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Geotechnical Investigations for Water Tank Foundations, pre-AWWA-96

Geotechnical Investigations for Water Tank Foundations, pre-AWWA-96

Geotechnical Investigations for Water Tank Foundations, pre-AWWA-96

(OP)
My firm is currently analyzing a water tank's geometry & foundations, and are running into some insanely high working percentages for the leg and riser foundations. The water tank is a multi-column (12) design with a central riser, and we have recent ultimate soil bearing values for both. The AWWA is pretty conservative in their requirements for allowable bearing values, requiring a SF = 3.0 for multi-column tanks subject to lateral wind loading (we have a pad/pier design for each pedestal). Assuming that the design, being a municipality-owned structure, was fairly heavily scrutinized at the time, we are not able to find a reasonable answer as to why these foundations are exploding besides the fairly low bearing capacities.

In short, my question is: Is anyone aware of differences between geotechnical testing methods/capacity calculations that are used for water tanks vs. the rest of the structural world (or may have been used in 1994 or before)? We are currently looking at approximately $500,000 worth of modifications for micropile installation, and that's analyzing the foundations with the existing structure, no additional equipment installed (i.e. antennas). It seems like we are missing something significant, and it appears to be with the bearing capacity.

Any help at all would be appreciated.

Thanks-
Ashley

RE: Geotechnical Investigations for Water Tank Foundations, pre-AWWA-96

You indicate that this is an existing system. It has apparently been performing under gravity loading for its life thus far. I would suggest that you get some weather day, find out the maximum wind load it has experienced since built, apply that to your calculations and see if your foundations fail under those criteria (obviously no actual failure has occurred). If so, you have a significant bust in your calcs, not in the system.

Are you sure you have an ultimate bearing capacity given? That's unusual. Generally the allowable bearing capacity is given and that already has a 3 or 4 FS in it.

RE: Geotechnical Investigations for Water Tank Foundations, pre-AWWA-96

(OP)
Ron-

Thanks for the reply. We are not failing under gravity load alone, but gravity + wind. The wind loading is based on AWWA requirements of a 3-second gust of 90 mph, so we are restricted to code for that data. The tank itself will likely never see the full 90 mph, but since code requires it, we have to apply it, and it appears to be the same wind speed used for the original design. We are being given the net ultimate bearing capacity for the soil, and back-calculating gross for our calculations. Most geotechnical reports we see are giving an allowable bearing with a 2-3 SF, but the firm we use for our geo investigations does not like to apply a safety factor given that the line of work we are in has varying required safety factors based on whichever code we are using.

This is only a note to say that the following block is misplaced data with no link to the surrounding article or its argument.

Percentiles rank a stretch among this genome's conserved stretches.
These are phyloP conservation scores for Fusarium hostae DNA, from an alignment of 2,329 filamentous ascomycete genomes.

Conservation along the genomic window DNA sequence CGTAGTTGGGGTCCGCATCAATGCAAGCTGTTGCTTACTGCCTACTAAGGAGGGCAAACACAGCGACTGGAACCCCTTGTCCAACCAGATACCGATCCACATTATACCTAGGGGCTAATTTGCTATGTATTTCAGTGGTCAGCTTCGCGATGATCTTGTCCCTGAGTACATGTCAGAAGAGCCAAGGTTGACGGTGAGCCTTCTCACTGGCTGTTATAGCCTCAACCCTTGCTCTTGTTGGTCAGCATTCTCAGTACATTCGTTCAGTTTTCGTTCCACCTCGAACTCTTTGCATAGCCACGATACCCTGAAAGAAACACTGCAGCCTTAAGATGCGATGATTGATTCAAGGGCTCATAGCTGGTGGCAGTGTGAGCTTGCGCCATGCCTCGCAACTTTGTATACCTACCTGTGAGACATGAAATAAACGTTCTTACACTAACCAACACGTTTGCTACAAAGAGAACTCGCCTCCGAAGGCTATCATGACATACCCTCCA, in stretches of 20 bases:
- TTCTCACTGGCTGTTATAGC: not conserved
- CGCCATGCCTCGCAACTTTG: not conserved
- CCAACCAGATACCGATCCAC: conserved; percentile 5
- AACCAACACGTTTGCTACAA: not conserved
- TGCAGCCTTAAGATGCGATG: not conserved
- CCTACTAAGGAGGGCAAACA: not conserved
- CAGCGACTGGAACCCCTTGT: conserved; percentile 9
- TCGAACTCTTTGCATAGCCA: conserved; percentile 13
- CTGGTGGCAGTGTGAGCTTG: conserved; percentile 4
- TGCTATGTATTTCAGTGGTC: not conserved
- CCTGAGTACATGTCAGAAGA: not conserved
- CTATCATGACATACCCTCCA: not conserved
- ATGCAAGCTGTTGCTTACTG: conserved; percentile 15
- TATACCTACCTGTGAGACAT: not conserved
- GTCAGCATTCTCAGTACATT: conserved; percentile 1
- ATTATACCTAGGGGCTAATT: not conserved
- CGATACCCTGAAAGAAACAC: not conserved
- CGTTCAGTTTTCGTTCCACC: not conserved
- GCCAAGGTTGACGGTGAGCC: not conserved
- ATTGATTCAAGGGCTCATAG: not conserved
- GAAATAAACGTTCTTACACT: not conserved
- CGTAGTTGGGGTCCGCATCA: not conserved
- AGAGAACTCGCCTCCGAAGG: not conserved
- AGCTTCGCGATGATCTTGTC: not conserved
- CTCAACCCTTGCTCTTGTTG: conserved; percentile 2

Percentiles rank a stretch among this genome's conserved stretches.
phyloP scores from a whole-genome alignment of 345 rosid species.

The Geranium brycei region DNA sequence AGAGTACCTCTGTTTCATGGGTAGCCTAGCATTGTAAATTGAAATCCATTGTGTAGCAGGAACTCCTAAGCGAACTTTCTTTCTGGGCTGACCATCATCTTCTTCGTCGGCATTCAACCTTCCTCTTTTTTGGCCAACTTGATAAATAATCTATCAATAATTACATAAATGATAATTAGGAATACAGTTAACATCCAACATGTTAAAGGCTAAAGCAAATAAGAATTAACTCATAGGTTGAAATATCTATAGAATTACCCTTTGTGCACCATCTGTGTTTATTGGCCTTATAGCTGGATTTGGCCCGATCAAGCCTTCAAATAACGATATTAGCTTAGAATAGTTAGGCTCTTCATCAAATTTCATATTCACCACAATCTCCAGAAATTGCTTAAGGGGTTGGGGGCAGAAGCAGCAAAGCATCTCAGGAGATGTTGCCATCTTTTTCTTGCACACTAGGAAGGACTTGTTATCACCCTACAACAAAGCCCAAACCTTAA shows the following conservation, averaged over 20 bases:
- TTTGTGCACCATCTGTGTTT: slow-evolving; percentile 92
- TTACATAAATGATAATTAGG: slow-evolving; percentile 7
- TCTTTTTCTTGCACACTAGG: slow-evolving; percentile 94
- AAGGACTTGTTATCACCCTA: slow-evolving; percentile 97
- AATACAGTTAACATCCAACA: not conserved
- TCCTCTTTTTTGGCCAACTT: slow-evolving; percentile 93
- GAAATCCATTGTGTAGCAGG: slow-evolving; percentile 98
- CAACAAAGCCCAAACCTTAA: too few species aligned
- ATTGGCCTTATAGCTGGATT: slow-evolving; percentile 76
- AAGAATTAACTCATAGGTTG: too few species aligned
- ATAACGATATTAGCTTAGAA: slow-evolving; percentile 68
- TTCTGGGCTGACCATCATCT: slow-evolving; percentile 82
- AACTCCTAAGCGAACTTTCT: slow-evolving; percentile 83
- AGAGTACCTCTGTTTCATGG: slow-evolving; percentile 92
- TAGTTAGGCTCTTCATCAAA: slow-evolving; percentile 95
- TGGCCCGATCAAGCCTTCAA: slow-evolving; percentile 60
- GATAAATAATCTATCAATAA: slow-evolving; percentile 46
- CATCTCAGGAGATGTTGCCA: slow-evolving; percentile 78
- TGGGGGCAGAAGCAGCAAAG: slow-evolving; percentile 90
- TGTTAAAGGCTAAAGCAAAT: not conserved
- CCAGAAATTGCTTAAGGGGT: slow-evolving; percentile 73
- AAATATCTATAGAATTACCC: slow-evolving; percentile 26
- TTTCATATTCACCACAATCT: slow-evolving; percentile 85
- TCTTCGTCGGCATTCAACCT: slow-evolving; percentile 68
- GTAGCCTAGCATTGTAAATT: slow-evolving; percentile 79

RE: Geotechnical Investigations for Water Tank Foundations, pre-AWWA-96

Liadain76....I understand your need to follow the code mandate; however, what I was suggesting was to ground-truth you calculation process by back-calculating from a point that you know has not failed (i.e., checking weather data for max wind the tank has experienced). This will tell you whether your assumed bearing capacities are reasonable or not.

One item that is likely not being considered is the influence of vertical restriction of the tension side of your system when computing the effect of the compression side only (bearing capacity driver)..assuming your primary bearing pressure for gravity and wind load is the overturning moment. I'm also not sure how you are doing your column load distributions, as they are not equal under wind loading.

RE: Geotechnical Investigations for Water Tank Foundations, pre-AWWA-96

Without getting into it, it used to be normal practice to lower the SF from "3" for short term live load applications - i.e, use 2/3 of 3 or a live load safety factor of 2. Does normal practice deviate from this? Too, have you carried out your computations according to LRFD (brrrrrr) - for their various loading conditions? You might find some relief in this.

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